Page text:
In 1987, he launched Advanced Medical Education (which much later would become Figure 8), and produced videos for doctors who wanted to learn about new medical techniques. He spent hours documenting surgical procedures and, after seeing a show about surgery on the Learning Channel (as it was once wistfully called), he talked with a young producer named Mike Quattrone about producing his own operating-room series. The Operation aired in 1993 and was a success—it would remain on the air for six years. Hayes fashioned the show like a 30-minute drama with a simple style that would characterize his later work. You’d follow the patient from intake to recovery with copious interviews of doctors and patients along the way.
The shift to documenting strange human behavior was “a gentle evolution,” Hayes says and, perhaps, a natural one given his curiosity about the workings of the human body. He produced shows like Mysteries of Cold Water Survival and Super Obese. But his first special on the Gosselins was occasioned by a new popular interest in big families and marked a shift in focus for Figure 8. Though Jon and Kate is no more, Hayes still has two more big-family series to occupy his time: Table for 12 and 18 Kids and Counting, the latter starring America’s favorite Web-site-tending mega-family, the Duggars.
With series of this nature, there’s a natural tendency to wonder whether the audience is entertained or merely gawking. Even docudrama filmmakers with the best intentions wed their fates to the unstable lives of the subjects they film. Hayes’ situation is also the problem of the smaller cable network: tying your credibility and brand identity to the instability of men like Jon Gosselin. Jon and Kate is the most popular program that Hayes has ever developed, but that popularity has come with costs. During our first conversation, Hayes lapsed into regret. The dissolution of the Gosselin family upsets him.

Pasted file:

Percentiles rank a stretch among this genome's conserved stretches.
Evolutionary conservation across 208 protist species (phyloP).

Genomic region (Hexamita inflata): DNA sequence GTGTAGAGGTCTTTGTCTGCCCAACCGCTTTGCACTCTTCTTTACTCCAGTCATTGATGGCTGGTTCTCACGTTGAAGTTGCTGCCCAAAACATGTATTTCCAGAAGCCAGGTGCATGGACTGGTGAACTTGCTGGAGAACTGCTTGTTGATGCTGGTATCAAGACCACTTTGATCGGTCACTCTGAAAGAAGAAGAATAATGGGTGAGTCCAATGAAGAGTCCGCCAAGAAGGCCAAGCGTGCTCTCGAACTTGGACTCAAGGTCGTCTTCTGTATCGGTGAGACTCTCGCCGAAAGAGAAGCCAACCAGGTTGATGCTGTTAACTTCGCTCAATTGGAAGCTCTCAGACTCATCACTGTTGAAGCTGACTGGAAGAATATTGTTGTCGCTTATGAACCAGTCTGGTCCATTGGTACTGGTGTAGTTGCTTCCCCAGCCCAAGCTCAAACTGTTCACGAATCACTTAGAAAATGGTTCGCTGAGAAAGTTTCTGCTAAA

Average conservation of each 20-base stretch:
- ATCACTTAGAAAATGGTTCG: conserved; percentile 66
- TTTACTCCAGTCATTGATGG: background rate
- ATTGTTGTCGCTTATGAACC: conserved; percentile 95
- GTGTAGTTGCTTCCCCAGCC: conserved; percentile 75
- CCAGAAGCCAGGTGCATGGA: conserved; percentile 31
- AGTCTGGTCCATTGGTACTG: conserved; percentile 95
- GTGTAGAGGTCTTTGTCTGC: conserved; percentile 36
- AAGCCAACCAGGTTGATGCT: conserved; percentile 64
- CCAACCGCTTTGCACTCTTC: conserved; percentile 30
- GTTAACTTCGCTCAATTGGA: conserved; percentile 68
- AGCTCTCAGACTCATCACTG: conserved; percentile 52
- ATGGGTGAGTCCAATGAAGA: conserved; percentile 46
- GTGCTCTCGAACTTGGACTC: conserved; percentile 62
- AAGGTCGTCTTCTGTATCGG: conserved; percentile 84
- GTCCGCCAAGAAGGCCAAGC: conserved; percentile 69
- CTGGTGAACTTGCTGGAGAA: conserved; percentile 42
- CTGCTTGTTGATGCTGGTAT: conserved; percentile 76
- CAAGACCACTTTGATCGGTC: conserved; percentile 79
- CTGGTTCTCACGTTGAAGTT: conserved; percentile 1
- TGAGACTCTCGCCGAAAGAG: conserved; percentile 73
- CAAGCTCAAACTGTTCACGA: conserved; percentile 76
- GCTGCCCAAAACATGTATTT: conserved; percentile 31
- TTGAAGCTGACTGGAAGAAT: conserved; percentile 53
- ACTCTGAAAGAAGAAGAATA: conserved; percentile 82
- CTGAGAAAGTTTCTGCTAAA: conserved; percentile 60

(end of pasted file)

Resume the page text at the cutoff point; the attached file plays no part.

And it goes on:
The bigger problem, however, might be a business one. The Jon and Kate affair may have exhausted the public’s patience for large family shows. Ratings for Table for 12 have been modest, and ratings for the last iteration of Jon and Kate fell back to earth as well: This week’s finale drew about 4 millions viewers, a significant decline from the divorce episode. You could argue that these dips are proof that the public’s interest in Jon and Kate—and perhaps for all of Hayes’ work—may be winding down.
But a better explanation might be that without the Gosselin divorce to enliven the show, the audience simply lost interest. In the final episode, the paparazzi were merely a backdrop. Mostly, it was clips of the family visiting the fire department and milking cows. Of course, Hayes says that’s all Figure 8 was trying to do in the first place: to paint a portrait of a big family trying to get to the dentist.
Documentary filmmakers often face a difficult choice: They can either turn their work into sensationalist pap or suffer the attention-starved fate of the talented but unappreciated auteurs hoping for a shot at nontheatrical release on HBO. Hayes has had the rare distinction of watching his company’s work enjoy widespread popularity without the content of his products changing all that much. Had there been no divorce, no paparazzi, no “Team John” and “Team Kate,” Figure 8 would still be camped out in the Gosselin home, cameras in hand, following those eight precocious children from room to room, grade to grade. “It’s sad, because we were in the middle of our stride,” Hayes says. “There were still so many stories to tell.”